Editor in Chief Emilee Gettle reminisces on childhood summers and the importance of continuing offering those experiences to future generations.
As a kid, I was always eager for the arrival of summer. No more school! No more homework! Afternoons were spent on the Slip 'N Slide or running through the sprinkler.
As the balmy days turned from warm to hot, the Fourth of July would creep upon us, and I always walked down our gravel road and picked tiger lilies from the ditch to take to my grandma’s house for our family barbeque. We always had quite a feast — from homegrown corn on the cob, to juicy watermelon that instantly split under the slightest touch of a knife.
As we grow older, life has a way of speeding up. Before we know it, those childhood summer afternoons that seemed to drag endlessly on are just fond memories to be revisited. It is amazing how oftentimes memories of good times are interwoven with food. Watermelons and tomatoes are the iconic fruits of summer. The dog days just aren't complete until you can spit a few watermelon seeds. Generations of farmers and home gardeners have treated their families to the juicy goodness of heirlooms.
Now that I am a mom, I want to make sure my girls are able to make their own sweet summer memories. I plan on keeping those family and food traditions alive for my girls. You can be sure that a sprinkler will be in the mix, along with some ‘Orangeglo’ and ‘Ali Baba’ watermelons.
Speaking of traditional summer activities, do you remember what an old fashioned fair is like? The fairs of today are a horse of a different color. Now it is about cheap rides, chintzy trinkets and chemically processed food.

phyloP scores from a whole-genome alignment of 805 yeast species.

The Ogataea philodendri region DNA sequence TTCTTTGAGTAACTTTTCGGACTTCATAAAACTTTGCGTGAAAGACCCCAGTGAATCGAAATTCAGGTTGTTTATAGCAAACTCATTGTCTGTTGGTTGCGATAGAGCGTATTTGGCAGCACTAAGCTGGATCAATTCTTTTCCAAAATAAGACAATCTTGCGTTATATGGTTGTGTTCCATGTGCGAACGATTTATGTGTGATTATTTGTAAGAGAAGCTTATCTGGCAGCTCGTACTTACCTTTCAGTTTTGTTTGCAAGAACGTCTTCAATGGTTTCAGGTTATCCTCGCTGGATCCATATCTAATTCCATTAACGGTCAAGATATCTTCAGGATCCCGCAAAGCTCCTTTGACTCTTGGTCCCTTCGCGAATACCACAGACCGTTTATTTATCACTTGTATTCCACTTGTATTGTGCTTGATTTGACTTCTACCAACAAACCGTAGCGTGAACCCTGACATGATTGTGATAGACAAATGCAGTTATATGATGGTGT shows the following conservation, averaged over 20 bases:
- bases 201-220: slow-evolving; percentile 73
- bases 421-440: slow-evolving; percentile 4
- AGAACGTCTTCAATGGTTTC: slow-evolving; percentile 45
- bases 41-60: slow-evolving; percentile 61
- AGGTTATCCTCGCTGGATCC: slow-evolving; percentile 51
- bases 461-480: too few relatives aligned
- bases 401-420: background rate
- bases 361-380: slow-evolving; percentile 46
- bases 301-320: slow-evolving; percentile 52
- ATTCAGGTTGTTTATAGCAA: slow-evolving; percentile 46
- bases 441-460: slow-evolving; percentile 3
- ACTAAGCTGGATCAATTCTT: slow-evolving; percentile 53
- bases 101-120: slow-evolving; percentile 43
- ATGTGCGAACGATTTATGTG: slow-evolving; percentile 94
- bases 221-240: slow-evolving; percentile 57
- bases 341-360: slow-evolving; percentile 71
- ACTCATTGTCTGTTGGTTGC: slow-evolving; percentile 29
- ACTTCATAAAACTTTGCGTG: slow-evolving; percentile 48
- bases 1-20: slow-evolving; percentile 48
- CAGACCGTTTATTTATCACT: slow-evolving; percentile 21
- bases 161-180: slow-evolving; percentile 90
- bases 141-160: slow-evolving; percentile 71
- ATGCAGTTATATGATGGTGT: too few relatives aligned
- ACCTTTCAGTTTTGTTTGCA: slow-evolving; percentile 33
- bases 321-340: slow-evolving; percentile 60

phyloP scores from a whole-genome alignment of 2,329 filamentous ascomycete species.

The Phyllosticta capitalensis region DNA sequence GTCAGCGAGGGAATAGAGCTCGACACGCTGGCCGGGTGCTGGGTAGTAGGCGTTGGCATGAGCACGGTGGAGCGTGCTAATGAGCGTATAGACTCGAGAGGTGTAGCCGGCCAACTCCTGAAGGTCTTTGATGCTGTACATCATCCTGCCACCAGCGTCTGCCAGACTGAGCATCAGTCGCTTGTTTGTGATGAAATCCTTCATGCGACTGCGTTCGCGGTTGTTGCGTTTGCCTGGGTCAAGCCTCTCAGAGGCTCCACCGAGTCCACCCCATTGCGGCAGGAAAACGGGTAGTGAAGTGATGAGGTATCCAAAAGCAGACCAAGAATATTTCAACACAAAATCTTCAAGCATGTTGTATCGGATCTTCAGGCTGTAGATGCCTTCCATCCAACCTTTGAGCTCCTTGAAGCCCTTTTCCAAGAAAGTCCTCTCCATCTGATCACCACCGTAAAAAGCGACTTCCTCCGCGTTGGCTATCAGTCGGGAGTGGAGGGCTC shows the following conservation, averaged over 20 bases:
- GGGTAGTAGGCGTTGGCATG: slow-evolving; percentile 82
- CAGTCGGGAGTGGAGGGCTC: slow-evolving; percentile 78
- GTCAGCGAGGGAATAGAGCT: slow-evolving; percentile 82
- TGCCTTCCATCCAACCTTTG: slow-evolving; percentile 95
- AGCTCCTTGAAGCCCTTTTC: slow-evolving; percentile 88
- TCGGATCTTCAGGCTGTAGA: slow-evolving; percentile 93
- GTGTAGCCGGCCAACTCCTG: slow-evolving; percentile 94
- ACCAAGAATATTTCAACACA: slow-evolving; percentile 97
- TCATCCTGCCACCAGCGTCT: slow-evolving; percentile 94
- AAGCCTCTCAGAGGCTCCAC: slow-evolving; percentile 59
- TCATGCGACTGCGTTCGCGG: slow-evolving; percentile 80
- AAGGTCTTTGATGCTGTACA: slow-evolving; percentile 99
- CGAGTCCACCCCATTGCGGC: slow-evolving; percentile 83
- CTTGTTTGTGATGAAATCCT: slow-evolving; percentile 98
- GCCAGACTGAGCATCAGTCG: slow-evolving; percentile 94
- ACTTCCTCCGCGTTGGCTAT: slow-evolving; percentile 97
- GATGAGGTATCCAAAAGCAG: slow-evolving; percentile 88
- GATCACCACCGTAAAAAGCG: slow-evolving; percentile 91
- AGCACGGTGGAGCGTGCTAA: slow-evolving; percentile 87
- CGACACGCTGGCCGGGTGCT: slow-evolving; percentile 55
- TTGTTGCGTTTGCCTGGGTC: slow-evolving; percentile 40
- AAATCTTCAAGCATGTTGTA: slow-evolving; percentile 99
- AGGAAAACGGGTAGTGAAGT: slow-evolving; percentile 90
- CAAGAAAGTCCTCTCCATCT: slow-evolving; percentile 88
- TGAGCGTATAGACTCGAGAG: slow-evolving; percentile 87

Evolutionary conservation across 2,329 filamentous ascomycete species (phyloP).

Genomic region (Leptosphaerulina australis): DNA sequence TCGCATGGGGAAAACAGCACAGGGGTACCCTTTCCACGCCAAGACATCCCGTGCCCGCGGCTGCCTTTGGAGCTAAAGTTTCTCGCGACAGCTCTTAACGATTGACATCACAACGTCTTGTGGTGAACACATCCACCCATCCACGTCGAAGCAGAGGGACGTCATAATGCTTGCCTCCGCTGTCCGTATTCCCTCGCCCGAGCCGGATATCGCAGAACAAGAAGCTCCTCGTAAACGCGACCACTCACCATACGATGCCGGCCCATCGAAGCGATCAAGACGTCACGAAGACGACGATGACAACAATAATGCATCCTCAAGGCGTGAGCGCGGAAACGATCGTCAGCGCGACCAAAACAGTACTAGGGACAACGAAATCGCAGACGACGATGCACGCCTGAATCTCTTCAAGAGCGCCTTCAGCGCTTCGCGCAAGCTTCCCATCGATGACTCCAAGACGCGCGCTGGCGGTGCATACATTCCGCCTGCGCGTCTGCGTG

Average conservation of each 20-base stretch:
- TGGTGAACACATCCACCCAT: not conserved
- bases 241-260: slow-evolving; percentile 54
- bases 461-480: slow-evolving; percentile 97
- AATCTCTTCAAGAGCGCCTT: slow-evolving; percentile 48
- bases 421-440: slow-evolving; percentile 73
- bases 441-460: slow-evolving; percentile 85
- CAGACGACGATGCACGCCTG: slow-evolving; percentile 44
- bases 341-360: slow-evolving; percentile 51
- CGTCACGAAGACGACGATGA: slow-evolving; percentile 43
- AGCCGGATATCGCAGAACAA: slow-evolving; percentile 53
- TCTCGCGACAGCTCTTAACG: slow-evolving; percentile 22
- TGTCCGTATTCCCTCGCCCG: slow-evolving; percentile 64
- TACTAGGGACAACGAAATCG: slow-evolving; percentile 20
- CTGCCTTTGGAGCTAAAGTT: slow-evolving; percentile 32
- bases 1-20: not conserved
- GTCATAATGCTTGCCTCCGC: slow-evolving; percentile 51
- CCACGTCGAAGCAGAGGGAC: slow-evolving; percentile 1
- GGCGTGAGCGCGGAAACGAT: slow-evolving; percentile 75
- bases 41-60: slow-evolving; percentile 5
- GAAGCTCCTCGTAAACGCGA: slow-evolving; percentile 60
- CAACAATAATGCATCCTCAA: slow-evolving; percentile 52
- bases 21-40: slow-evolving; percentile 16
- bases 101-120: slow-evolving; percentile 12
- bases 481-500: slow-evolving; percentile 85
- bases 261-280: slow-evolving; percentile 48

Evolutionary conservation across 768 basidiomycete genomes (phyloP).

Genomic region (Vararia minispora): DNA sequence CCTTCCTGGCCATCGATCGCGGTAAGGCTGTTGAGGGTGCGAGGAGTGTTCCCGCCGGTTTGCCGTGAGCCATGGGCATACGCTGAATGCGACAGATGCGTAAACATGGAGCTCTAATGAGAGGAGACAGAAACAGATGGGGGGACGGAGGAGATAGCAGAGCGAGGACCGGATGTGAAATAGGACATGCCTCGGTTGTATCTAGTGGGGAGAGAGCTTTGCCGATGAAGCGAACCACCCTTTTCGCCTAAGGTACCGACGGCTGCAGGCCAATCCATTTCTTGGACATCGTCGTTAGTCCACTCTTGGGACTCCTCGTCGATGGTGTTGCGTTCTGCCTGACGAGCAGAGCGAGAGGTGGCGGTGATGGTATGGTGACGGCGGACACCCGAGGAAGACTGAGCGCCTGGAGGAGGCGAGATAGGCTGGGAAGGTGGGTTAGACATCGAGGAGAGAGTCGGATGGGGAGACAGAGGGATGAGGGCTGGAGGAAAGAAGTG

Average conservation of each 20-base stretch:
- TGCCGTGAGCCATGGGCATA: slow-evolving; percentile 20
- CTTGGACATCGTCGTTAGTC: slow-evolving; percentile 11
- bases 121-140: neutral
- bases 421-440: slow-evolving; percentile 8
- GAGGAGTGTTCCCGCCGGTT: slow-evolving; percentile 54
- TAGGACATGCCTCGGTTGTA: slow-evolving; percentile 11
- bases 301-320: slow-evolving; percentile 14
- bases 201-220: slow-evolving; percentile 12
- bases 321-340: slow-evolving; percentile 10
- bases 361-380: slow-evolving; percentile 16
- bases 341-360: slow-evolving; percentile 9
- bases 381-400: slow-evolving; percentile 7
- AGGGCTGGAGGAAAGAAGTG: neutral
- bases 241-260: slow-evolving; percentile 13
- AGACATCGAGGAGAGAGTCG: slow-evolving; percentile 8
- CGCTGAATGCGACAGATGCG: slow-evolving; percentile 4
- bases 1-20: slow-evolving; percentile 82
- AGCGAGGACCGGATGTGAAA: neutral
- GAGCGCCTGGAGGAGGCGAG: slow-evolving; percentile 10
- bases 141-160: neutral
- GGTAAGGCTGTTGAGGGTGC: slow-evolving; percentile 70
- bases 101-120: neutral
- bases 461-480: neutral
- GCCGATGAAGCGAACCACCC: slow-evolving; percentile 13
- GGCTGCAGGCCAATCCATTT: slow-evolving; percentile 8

What happened to the foundations of the county fair? Where has the traditional agriculture gone? What about the home-baked and home-canned foods competing for blue, red, and white ribbons? Where are the handmade items that demonstrate the efforts of a youngster just learning to sew or the elegance of an experienced seamstress?
If you want a taste of your great-grandparents' fair this summer, I encourage you to come to the fourth annual National Heirloom Exposition in Santa Rosa, California, on September 9-11, 2014. We will be showcasing the heirlooms, the pure food, and the traditional skills you long to learn. Our guest speakers have the knowledge you want, and our vendors have the products you have searched for. Be a part of history and display your garden's abundance with the chance to bring home a ribbon to boot! Check out www.TheHeirloomExpo.com for schedules and ways to participate.
I hope you are able to step back from your crazy schedule this summer and enjoy a few of summer's simple pleasures in life. Get that glass of lemonade, a slice of melon and settle in on your porch with Heirloom Gardener for a good read!
• 1 quart watermelon juice
• 1/2 cup freshly-squeezed lemon juice
• Preferred sweetener, to taste
To make watermelon juice, blend chunks of ripe watermelon flesh (seeds removed). Strain. Stir together lemon juice and watermelon juice. Sweeten to taste. Serve over ice cubes.
Emilee Gettle is married to Jere and is mother to Sasha and Malia, she lives a full life of gardening, crafting and homesteading. She has the distinct pleasure of associating with some of America’s most interesting people — heirloom and organic farmers.
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